Adams vs. Jefferson: The Tumultuous Election of 1800

By John Ferling | Go to book overview
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“To Recover Self-Government”
The Partisan Inferno, 1797–1798

THE UNITED STATES AND FRANCE, allies since 1778, verged on a collision as Adams' inauguration approached. Caught in a desperate war and convinced that the Jay Treaty signified a rapprochement with Great Britain, France announced in 1796 that it would not tolerate trade between the United States and Great Britain. Washington responded to the challenge by sending Charles Cotesworth Pinckney to Paris to seek an accommodation. 1 Three days after he took office, President Adams learned not only that the Directory, the French government, had refused to accept Pinckney but that French depredations against American commerce were occurring on the high seas. 2 President Adams had a full-blown crisis on his hands.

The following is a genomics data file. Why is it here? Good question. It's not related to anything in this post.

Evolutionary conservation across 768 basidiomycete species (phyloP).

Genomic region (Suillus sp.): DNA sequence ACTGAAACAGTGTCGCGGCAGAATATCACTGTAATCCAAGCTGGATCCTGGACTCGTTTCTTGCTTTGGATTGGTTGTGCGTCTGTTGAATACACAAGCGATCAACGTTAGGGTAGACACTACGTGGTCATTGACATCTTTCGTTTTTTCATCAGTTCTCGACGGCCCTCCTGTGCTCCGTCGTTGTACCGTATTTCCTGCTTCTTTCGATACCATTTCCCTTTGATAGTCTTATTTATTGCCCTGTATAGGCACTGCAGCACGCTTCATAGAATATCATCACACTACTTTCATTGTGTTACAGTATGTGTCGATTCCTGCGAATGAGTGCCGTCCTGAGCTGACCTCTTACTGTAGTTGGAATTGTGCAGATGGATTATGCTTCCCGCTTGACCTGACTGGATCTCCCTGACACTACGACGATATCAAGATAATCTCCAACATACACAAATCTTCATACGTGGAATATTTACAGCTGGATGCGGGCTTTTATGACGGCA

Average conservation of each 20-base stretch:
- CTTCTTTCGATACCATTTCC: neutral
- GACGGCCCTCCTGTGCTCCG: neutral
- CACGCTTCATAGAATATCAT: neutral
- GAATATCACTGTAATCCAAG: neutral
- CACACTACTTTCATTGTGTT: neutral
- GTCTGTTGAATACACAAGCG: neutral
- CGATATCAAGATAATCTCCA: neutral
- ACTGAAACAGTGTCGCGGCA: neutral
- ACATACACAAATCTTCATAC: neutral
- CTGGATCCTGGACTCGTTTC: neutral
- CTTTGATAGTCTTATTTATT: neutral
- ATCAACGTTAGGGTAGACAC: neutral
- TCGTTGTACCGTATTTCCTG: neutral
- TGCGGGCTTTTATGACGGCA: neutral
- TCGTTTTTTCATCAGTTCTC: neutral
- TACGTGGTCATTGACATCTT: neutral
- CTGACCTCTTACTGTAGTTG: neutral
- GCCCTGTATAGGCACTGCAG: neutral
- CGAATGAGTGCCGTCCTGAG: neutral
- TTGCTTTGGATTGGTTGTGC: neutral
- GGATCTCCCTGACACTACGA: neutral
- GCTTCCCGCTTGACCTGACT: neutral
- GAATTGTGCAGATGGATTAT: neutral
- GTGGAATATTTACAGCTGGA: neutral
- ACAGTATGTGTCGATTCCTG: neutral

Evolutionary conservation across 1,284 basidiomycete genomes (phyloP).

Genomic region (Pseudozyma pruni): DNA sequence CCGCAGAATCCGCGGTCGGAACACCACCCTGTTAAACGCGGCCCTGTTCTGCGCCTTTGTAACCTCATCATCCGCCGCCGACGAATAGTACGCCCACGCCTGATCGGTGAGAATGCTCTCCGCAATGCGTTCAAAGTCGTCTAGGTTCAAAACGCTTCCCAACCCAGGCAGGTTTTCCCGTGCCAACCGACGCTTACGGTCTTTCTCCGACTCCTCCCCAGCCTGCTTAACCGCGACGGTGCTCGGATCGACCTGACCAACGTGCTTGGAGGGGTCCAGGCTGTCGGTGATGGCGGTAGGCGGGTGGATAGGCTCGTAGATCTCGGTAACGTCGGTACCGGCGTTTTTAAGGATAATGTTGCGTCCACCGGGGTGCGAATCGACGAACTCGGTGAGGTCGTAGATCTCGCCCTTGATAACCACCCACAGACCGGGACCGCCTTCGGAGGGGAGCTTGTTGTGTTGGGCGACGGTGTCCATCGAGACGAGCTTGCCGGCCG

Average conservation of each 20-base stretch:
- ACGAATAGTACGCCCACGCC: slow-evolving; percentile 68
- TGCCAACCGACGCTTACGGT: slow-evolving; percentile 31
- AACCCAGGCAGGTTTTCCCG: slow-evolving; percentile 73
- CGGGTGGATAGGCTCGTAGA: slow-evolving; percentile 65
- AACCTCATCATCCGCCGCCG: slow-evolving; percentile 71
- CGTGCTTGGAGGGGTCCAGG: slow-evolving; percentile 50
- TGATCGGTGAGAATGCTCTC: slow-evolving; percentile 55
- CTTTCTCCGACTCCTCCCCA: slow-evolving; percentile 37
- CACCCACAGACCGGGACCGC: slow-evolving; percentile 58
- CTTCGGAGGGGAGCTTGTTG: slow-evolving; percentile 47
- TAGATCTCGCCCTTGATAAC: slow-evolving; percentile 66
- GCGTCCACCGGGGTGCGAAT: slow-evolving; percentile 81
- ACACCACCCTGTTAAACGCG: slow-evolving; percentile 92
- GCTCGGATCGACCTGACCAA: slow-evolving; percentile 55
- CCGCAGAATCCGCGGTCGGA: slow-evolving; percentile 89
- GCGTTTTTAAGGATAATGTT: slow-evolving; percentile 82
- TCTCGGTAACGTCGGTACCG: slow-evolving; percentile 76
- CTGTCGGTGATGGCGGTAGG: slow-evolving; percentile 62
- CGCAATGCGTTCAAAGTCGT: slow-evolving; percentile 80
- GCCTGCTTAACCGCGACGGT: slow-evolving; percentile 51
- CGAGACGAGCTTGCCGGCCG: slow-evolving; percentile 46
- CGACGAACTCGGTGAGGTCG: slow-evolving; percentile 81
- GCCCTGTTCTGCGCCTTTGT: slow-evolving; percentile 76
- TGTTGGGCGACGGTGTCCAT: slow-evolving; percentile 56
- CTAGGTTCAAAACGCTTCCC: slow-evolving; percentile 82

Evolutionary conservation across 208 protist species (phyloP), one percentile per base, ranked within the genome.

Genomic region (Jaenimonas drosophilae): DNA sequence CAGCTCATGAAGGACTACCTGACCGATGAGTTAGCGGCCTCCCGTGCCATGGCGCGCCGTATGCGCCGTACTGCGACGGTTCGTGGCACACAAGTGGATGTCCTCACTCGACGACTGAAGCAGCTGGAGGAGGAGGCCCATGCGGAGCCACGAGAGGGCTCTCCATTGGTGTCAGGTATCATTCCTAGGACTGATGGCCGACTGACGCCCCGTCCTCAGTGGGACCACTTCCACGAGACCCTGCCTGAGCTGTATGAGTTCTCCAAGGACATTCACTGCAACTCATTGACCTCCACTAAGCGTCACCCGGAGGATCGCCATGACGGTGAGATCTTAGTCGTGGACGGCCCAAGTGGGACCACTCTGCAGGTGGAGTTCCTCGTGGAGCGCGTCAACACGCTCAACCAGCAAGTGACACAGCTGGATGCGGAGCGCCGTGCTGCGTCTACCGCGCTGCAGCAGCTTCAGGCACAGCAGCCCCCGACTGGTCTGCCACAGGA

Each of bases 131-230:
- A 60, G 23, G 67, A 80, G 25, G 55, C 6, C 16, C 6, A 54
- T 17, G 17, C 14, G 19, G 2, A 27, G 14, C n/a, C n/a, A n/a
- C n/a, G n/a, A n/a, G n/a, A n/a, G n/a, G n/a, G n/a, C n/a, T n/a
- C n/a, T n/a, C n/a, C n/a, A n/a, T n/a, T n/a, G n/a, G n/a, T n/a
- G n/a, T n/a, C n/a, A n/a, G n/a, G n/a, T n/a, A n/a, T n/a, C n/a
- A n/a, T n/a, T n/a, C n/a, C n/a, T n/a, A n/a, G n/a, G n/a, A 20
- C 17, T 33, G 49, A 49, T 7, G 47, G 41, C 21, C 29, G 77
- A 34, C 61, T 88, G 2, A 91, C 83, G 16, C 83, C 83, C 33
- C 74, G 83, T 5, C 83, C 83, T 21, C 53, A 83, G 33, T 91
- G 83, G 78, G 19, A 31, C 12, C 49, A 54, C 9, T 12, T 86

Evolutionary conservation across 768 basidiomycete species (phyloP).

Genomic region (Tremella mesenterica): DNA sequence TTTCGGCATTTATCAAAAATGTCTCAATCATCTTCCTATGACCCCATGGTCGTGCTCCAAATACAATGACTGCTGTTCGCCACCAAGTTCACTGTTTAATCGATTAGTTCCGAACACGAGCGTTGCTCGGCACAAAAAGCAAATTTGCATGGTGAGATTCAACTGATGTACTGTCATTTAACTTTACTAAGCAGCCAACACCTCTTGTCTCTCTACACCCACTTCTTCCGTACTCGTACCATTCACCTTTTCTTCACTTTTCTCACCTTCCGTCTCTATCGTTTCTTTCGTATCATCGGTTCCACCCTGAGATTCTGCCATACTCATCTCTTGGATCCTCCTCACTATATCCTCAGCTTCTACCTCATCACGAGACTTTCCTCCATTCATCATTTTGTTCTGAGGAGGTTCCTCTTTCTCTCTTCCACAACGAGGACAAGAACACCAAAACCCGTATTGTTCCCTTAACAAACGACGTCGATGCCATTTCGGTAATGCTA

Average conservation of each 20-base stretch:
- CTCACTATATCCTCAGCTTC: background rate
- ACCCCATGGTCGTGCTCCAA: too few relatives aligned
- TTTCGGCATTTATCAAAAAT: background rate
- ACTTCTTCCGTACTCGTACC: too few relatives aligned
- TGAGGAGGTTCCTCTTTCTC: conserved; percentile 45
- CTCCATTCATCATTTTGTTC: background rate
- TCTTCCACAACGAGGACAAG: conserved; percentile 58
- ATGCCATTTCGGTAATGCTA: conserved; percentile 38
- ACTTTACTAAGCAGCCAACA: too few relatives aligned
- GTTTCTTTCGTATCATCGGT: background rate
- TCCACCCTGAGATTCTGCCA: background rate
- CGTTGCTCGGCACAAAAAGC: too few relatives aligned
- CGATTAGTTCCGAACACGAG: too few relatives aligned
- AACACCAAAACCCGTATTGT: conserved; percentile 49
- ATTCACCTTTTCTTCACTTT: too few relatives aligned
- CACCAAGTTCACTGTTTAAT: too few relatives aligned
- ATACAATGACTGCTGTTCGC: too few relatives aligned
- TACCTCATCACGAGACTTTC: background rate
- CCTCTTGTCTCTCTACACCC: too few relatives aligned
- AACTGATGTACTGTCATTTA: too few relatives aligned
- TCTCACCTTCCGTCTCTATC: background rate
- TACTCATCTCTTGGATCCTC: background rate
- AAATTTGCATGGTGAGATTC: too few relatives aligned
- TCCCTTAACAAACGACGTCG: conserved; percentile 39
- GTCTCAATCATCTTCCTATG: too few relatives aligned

He quickly summoned his cabinet to discuss the appropriate response. All the secretaries, except Attorney General Charles Lee of Virginia, were Federalist firebrands with close ties to Alexander Hamilton. Oliver Wolcott, at the Treasury, was the grandson of a colonial governor of Connecticut and son of a signer of the Declaration of Independence. He had studied and then practiced law during the War of Independence, and eventually entered public life at the state level. Courteous, outgoing, and respected for his punctiliousness, honesty, and industry, Wolcott had caught Hamilton's eye while serving as the comptroller in Connecticut, and was brought to the national capital in 1789 as the auditor in the new Treasury Department. From that point forward, he was devoted to Hamilton,


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Adams vs. Jefferson: The Tumultuous Election of 1800


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